May 3, 2016

About Sanghol

Sanghol, a small village, on top of a mound, is popularly known as Uchcha Pind. Located on Chandigarh-Ludhiana highway, 40 km from Chandigarh, spread over an area of 20 kms. Is in the administrative jurisdiction of Tehsil Khamano, District Fatehgarh Sahib, Punjab.

The village, with historical linkages with Harappan civilization is of immense archeological significance in the Indian and international context. A large of number of relics belonging to Harappan civilization (1720 BC – 1300 BC) to 6th century AD, some of which are preserved in the Sanghol Museum, were found here during the excavations carried out by the Archeological Survey of India.

Archeologically, this is one of the most important sites in Punjab, where antiques belonging to different periods in history have been found, particularly Huna coins. Indeed no other site has yielded as many coins of the Huna period, along with coins and seals related to Toramana and Mihirkula belonging to Central Asia.

With great academic and research potentials, Sanghol was an important centre of Buddhism, visited by the Chinese pilgrim Yuan-Chawang during the period 629-645 AD, revealed in his travelogue. It was also the capital of the kingdom of She-to-tu-lo or Satadru, evidently, the land of the river Sutlej is just nine miles from Sanghol, where the remains of an ancient Buddhist Stupa were found during an excavation in 1968. In February 1985, a rich treasure of 117 beautifully carved stone slabs, comprising 69 pillars, 35 crossbars, figures and figurines, was discovered during an excavation carried out by the experts from the Directorate of Archaeology, Punjab. The excavation finds have been identified by expert scholars as Kushan sculptures belonging to the Mathura school of the 1st and 2nd centuries A.D. These archeological treasures of immense historical and sociological significance are on display for the artists, art critiques and admirers, historians, tourists and general public in Sanghol Museum. On many a occasions, the ancient artifacts of this museum also requested for display at special exhibitions organized in various museums in India and around the world. Sanghol, a famous village in the area, due to its visibility from the distantly located towns in the surrounding, has mythical tales about its destruction and resurrection number of times, one such is linked to kissa (narrative) Roop Basant. The belief among many in the surrounding villages is that in the ancient times the place was nomenclature Sangla-dweep, signifying an island.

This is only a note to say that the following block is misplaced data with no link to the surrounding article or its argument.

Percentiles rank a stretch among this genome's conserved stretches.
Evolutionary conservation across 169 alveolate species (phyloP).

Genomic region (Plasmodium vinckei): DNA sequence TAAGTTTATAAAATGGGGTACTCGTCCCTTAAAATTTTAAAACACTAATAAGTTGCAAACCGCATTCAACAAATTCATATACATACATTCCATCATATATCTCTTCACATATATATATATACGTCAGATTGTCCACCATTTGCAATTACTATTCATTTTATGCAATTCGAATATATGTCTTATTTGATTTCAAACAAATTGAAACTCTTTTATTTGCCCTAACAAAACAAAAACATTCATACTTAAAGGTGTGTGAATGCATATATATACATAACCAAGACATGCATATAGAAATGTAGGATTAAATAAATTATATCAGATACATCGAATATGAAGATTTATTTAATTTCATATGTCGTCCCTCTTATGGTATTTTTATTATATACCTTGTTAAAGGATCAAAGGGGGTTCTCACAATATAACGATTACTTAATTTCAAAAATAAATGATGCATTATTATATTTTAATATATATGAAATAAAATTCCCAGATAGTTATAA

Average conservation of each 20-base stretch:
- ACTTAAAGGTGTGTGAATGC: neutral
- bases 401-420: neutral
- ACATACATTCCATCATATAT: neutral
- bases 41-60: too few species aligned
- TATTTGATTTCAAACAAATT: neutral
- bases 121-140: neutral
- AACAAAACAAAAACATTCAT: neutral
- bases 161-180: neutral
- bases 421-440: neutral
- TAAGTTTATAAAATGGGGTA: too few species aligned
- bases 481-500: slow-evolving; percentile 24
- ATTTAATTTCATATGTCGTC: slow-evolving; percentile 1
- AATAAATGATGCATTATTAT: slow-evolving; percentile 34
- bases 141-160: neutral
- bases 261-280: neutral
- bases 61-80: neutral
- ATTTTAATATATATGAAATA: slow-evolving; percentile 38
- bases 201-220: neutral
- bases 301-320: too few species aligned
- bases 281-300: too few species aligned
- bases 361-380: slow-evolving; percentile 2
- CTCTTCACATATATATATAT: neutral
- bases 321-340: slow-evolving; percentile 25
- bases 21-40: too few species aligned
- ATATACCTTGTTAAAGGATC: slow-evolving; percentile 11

The Hunas, a barbaric, fierce and nomadic central Asian tribe, believed to have invaded India during the time of Skanda Gupta (455-467 AD) through the north-west corridor destroying and plundering the Buddhist cities and monasteries. Sanghol being an important political and trading centre, evident from coins and names, the Hunas settled here and attacked other parts of India. Evidently, having an extremely long history traced along Harappan Civilisation (3000 BC), the people using painted grey ware in the first half of the first millennium BC. The next inhabitants of the site during 700 BC, used black slipped ware. During the rule of the Indo-Parthian King Gondopharnese, in the first century AD, Sanghol constituted an important part of the kingdom. In the Kushana period (1st-3rd century AD), the town was expanded and became a major centre of trade, traffic, religion and art. A large citadel and a series of moats were built to protect residents from outside attack and in recognition of the city’s standing.

A variety of coins and seals of the Kushana rulers were found with Kharoshi and Brahmi scripts. This shows that Sanghol was a very prosperous centre. The Stupa, along with a monastery, was established during this period. During the Gupta period (4th and 5th centuries), it was the seat of a governor or a chieftain, as indicated by the discovery of a large number of seals bearing the legend Sri Maharaja Kapita Niyuktasyadhikarnasys in Gupta script.

In addition, many seals bearing the figures and symbols of principal Hindu gods, namely Vishnu and Siva, as well as some terracotta figurines of Mahishamardini, have been found here. The mound’s surface has also yielded a standard type of gold coin of Samudragupta, one of the most illustrious Gupta kings. Two gold coins with the legend Vasu in Brahmi were also found. Vasu was one of the successors of the imperial Kushanas from the middle of the third century AD.

The vigorous attacks with by the Hunas in the fifth century reduced this town to the ground. In the process of destruction many of the important artifacts were buried, which became evident from the large number of coins of Toramana and Mihirkula, as well as a copper seal of Mihirikula of that time. These artifacts included a gold coin of Kidar Kushana, a silver coin of Samanta Deva and Sapalpata Deva, many others of the Kotas, late Kushanas and a few of Balban. These finds suggests that the site was occupied up to early mediaeval times, after which it was deserted for some period. Further evidence of its reoccupation suggests by the Rajputs of Jaisalmer during the time of Jehangir in the early 17th century. Today Sanghol is home to several communities who live there in complete harmony, a vast site of rolling mounds concealing the remains of those who lived and died there over the centuries.